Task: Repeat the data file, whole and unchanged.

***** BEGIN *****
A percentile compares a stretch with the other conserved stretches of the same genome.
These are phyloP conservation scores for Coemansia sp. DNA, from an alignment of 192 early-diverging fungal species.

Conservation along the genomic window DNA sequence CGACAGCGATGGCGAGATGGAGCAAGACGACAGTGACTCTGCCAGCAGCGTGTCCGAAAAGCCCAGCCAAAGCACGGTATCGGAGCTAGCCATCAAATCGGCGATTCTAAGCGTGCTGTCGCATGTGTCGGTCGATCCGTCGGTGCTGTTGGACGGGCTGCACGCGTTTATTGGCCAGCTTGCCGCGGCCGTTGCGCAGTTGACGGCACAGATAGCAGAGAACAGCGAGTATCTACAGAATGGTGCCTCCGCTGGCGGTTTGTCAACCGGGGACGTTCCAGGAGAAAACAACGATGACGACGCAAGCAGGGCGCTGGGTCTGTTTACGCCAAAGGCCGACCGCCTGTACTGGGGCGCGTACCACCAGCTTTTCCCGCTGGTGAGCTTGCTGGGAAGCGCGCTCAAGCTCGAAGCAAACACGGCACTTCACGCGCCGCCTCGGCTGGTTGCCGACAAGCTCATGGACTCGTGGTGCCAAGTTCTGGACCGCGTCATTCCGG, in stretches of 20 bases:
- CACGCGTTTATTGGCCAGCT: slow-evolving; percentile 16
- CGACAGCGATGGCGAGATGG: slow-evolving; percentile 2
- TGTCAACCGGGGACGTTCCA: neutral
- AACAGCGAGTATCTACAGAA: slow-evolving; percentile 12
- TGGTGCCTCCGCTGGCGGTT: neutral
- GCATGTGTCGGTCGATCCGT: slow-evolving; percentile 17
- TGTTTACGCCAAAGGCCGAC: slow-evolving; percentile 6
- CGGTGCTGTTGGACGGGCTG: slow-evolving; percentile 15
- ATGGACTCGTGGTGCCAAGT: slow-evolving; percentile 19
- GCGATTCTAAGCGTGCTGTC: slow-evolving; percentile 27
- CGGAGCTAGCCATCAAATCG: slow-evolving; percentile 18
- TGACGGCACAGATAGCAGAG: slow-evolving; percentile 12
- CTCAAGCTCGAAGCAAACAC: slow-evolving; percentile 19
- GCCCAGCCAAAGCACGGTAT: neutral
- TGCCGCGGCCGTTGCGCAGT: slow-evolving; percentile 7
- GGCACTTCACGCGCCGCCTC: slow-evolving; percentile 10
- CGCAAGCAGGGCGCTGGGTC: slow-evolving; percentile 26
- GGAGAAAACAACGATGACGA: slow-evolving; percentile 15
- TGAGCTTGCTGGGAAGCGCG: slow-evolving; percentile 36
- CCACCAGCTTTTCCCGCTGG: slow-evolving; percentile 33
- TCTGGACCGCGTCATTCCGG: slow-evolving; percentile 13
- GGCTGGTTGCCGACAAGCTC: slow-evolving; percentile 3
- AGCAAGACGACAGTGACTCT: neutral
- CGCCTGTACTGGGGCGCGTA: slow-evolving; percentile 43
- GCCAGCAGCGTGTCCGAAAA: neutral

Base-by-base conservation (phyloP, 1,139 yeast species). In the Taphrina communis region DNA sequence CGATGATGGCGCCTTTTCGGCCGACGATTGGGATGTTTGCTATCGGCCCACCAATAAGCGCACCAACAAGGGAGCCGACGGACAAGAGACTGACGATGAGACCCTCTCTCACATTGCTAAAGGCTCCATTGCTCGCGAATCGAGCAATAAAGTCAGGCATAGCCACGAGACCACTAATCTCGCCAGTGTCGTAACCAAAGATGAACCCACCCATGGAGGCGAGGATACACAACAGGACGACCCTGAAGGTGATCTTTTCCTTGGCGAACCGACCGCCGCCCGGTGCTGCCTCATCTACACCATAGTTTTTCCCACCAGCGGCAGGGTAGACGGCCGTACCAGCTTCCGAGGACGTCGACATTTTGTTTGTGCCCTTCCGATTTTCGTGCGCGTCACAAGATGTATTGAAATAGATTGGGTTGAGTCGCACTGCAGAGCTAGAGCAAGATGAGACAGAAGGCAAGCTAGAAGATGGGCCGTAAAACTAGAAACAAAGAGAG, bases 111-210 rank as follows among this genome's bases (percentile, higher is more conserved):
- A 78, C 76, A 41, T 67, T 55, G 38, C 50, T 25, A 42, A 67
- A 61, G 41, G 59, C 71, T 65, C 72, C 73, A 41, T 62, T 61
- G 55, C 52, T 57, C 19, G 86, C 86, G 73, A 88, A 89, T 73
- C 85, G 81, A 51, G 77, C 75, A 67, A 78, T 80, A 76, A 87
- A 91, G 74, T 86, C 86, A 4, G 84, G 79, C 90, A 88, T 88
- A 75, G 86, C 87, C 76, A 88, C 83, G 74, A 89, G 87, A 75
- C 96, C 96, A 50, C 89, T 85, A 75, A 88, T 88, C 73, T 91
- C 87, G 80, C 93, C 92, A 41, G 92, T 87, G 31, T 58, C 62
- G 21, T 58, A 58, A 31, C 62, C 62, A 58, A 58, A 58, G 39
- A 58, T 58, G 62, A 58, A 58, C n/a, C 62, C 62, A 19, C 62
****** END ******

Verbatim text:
A percentile compares a stretch with the other conserved stretches of the same genome.
These are phyloP conservation scores for Coemansia sp. DNA, from an alignment of 192 early-diverging fungal species.

Conservation along the genomic window DNA sequence CGACAGCGATGGCGAGATGGAGCAAGACGACAGTGACTCTGCCAGCAGCGTGTCCGAAAAGCCCAGCCAAAGCACGGTATCGGAGCTAGCCATCAAATCGGCGATTCTAAGCGTGCTGTCGCATGTGTCGGTCGATCCGTCGGTGCTGTTGGACGGGCTGCACGCGTTTATTGGCCAGCTTGCCGCGGCCGTTGCGCAGTTGACGGCACAGATAGCAGAGAACAGCGAGTATCTACAGAATGGTGCCTCCGCTGGCGGTTTGTCAACCGGGGACGTTCCAGGAGAAAACAACGATGACGACGCAAGCAGGGCGCTGGGTCTGTTTACGCCAAAGGCCGACCGCCTGTACTGGGGCGCGTACCACCAGCTTTTCCCGCTGGTGAGCTTGCTGGGAAGCGCGCTCAAGCTCGAAGCAAACACGGCACTTCACGCGCCGCCTCGGCTGGTTGCCGACAAGCTCATGGACTCGTGGTGCCAAGTTCTGGACCGCGTCATTCCGG, in stretches of 20 bases:
- CACGCGTTTATTGGCCAGCT: slow-evolving; percentile 16
- CGACAGCGATGGCGAGATGG: slow-evolving; percentile 2
- TGTCAACCGGGGACGTTCCA: neutral
- AACAGCGAGTATCTACAGAA: slow-evolving; percentile 12
- TGGTGCCTCCGCTGGCGGTT: neutral
- GCATGTGTCGGTCGATCCGT: slow-evolving; percentile 17
- TGTTTACGCCAAAGGCCGAC: slow-evolving; percentile 6
- CGGTGCTGTTGGACGGGCTG: slow-evolving; percentile 15
- ATGGACTCGTGGTGCCAAGT: slow-evolving; percentile 19
- GCGATTCTAAGCGTGCTGTC: slow-evolving; percentile 27
- CGGAGCTAGCCATCAAATCG: slow-evolving; percentile 18
- TGACGGCACAGATAGCAGAG: slow-evolving; percentile 12
- CTCAAGCTCGAAGCAAACAC: slow-evolving; percentile 19
- GCCCAGCCAAAGCACGGTAT: neutral
- TGCCGCGGCCGTTGCGCAGT: slow-evolving; percentile 7
- GGCACTTCACGCGCCGCCTC: slow-evolving; percentile 10
- CGCAAGCAGGGCGCTGGGTC: slow-evolving; percentile 26
- GGAGAAAACAACGATGACGA: slow-evolving; percentile 15
- TGAGCTTGCTGGGAAGCGCG: slow-evolving; percentile 36
- CCACCAGCTTTTCCCGCTGG: slow-evolving; percentile 33
- TCTGGACCGCGTCATTCCGG: slow-evolving; percentile 13
- GGCTGGTTGCCGACAAGCTC: slow-evolving; percentile 3
- AGCAAGACGACAGTGACTCT: neutral
- CGCCTGTACTGGGGCGCGTA: slow-evolving; percentile 43
- GCCAGCAGCGTGTCCGAAAA: neutral

Base-by-base conservation (phyloP, 1,139 yeast species). In the Taphrina communis region DNA sequence CGATGATGGCGCCTTTTCGGCCGACGATTGGGATGTTTGCTATCGGCCCACCAATAAGCGCACCAACAAGGGAGCCGACGGACAAGAGACTGACGATGAGACCCTCTCTCACATTGCTAAAGGCTCCATTGCTCGCGAATCGAGCAATAAAGTCAGGCATAGCCACGAGACCACTAATCTCGCCAGTGTCGTAACCAAAGATGAACCCACCCATGGAGGCGAGGATACACAACAGGACGACCCTGAAGGTGATCTTTTCCTTGGCGAACCGACCGCCGCCCGGTGCTGCCTCATCTACACCATAGTTTTTCCCACCAGCGGCAGGGTAGACGGCCGTACCAGCTTCCGAGGACGTCGACATTTTGTTTGTGCCCTTCCGATTTTCGTGCGCGTCACAAGATGTATTGAAATAGATTGGGTTGAGTCGCACTGCAGAGCTAGAGCAAGATGAGACAGAAGGCAAGCTAGAAGATGGGCCGTAAAACTAGAAACAAAGAGAG, bases 111-210 rank as follows among this genome's bases (percentile, higher is more conserved):
- A 78, C 76, A 41, T 67, T 55, G 38, C 50, T 25, A 42, A 67
- A 61, G 41, G 59, C 71, T 65, C 72, C 73, A 41, T 62, T 61
- G 55, C 52, T 57, C 19, G 86, C 86, G 73, A 88, A 89, T 73
- C 85, G 81, A 51, G 77, C 75, A 67, A 78, T 80, A 76, A 87
- A 91, G 74, T 86, C 86, A 4, G 84, G 79, C 90, A 88, T 88
- A 75, G 86, C 87, C 76, A 88, C 83, G 74, A 89, G 87, A 75
- C 96, C 96, A 50, C 89, T 85, A 75, A 88, T 88, C 73, T 91
- C 87, G 80, C 93, C 92, A 41, G 92, T 87, G 31, T 58, C 62
- G 21, T 58, A 58, A 31, C 62, C 62, A 58, A 58, A 58, G 39
- A 58, T 58, G 62, A 58, A 58, C n/a, C 62, C 62, A 19, C 62